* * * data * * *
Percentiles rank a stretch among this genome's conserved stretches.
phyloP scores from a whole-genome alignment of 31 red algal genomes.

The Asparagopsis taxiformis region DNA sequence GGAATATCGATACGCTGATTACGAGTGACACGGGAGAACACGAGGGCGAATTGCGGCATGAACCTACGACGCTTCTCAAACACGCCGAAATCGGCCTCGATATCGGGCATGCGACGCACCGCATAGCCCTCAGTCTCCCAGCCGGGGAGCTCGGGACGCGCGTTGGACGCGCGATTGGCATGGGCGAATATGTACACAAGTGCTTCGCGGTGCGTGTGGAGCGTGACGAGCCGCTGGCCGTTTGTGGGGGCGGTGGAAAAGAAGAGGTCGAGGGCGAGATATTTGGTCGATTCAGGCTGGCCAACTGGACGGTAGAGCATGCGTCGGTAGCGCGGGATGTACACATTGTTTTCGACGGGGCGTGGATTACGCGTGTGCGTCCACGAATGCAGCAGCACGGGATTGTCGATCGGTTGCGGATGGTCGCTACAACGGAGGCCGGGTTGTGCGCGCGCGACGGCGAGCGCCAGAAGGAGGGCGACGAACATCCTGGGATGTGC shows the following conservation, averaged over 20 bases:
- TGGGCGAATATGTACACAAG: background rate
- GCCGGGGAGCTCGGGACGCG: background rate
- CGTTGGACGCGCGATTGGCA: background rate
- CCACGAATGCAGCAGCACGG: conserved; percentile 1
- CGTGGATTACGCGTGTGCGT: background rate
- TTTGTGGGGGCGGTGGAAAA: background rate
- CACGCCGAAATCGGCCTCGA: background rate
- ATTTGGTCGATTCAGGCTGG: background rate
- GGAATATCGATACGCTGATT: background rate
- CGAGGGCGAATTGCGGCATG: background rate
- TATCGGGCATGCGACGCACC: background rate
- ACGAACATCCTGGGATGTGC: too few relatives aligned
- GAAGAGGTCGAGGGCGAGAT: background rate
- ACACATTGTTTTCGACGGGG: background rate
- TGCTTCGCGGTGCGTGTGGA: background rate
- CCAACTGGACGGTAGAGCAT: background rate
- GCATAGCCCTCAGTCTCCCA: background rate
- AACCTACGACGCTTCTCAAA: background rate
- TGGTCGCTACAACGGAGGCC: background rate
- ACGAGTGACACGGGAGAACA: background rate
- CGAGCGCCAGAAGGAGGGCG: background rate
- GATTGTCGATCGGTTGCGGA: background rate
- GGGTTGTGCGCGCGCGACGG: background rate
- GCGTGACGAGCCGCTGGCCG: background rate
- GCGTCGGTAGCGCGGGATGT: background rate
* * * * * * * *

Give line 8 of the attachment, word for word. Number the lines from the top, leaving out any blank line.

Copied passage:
- CGTGGATTACGCGTGTGCGT: background rate